Wednesday, August 17, 2016

Anne Merriman Hospice Africa Foundation launched

By Esther Nakkazi

The 2014 Nobel Peace Prize nominee Professor Dr. Anne Merriman's efforts to improve palliative care for Africans are starting to pay off. She is also an advocate of a good death, which is a basic human right.

While in 1993 only three African countries had palliative care now 35 have support care and 20 have affordable oral morphine based on Merriman’s formula which she developed in 1980. Hospice Africa Uganda (HAU) the model she founded for Africa is also producing enough oral liquid morphine for all in need in Uganda, with the support of the Ugandan government.

Since its founding, Hospice Africa Uganda has cared for more than 27,000 patients. It currently provides family centred care for up to 2,000 patients across its three centres in Kampala, Mbarara and Hoima. 

 “An Africa where Palliative Care reaches whoever needs it is a very big vision. This vision can only be achieved if impeccable clinical services, like the ones offered at Hospice Africa Uganda, are spread all over the continent and are integrated into the health service delivery system of every country, said Dr. Eddie Mwebesa, the Chief Executive Director of HAU.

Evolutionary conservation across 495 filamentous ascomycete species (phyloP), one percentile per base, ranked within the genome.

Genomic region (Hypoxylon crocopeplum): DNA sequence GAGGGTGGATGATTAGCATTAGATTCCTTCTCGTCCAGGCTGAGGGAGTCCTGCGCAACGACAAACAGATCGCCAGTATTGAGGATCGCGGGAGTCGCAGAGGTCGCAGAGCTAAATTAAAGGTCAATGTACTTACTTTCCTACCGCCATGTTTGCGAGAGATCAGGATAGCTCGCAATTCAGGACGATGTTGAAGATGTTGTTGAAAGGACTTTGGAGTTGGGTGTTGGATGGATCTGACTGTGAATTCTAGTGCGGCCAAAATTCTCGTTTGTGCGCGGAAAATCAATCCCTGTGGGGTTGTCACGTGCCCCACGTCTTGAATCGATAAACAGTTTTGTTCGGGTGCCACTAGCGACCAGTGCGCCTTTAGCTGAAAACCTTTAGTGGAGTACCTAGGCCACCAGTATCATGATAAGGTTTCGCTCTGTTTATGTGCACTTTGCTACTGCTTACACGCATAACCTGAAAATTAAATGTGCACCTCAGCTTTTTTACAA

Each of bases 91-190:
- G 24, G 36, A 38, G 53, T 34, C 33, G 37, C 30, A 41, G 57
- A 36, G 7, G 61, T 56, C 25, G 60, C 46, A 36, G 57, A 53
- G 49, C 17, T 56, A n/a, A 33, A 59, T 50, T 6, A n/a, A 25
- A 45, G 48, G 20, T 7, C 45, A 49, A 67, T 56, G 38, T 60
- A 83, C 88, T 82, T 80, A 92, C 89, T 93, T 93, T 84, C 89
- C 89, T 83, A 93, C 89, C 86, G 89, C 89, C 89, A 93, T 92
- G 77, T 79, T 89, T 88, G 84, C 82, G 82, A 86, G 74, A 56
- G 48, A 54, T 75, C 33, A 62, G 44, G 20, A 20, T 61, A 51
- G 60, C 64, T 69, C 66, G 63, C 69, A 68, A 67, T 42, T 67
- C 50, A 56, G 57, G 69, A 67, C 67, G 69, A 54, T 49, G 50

Also recognising the shortage of morphine prescribing doctors,  Merriman’s work has changed the law in Uganda to allow specially trained nurses to also prescribe morphine. 

So Uganda is the only country in the world where nurses can prescribe morphine, hence it was in 2015 ranked by the Economist, Quality of death Index as the second country in Africa (35th worldwide) for the highest quality of death.

It is estimated that 50 percent of people in Africa will not access a health worker in their lifetime, and less than 5 percent reach chemotherapy or radiotherapy.

On Wednesday, 17 August the Anne Merriman Hospice Africa Foundation was launched in Kampala by Dr. Jane Aceng,  the Uganda minister of health during the 5th International African Palliative Care Association Conference. 

“Every human being on the planet no matter their colour, creed or social background should expect a pain free, peaceful, end of life. Unfortunately in Africa this is not the case for most," said Merriman.

"I have worked with dedicated teams for the last 23 years to change this and now that I am 81-years-of age, our loyal supporters and I, want to ensure that this work continues, until the vision is a reality. Together we have achieved a lot - but so much more needs to be done.”

She appealed to world leaders and policy makers to take note and to do all in their power to ensure that people in Africa experience a good death. “We need strong and powerful advocates to support this cause.”

“We are here because we want to move the ethos of care: compassionate, team oriented, and patient centred, forward together. It's for this purpose that the Anne Merriman Hospice Africa Foundation will thrive in its vision," said Mrs Shelley Enarson, a founding advisor to the Foundation, at the launch.

"The AMHA Foundation will promote the spirit of keeping the patient at the center of our care, and ensuring that the ethos of organisational partnerships are encouraged” said Dr. Mwebesa.


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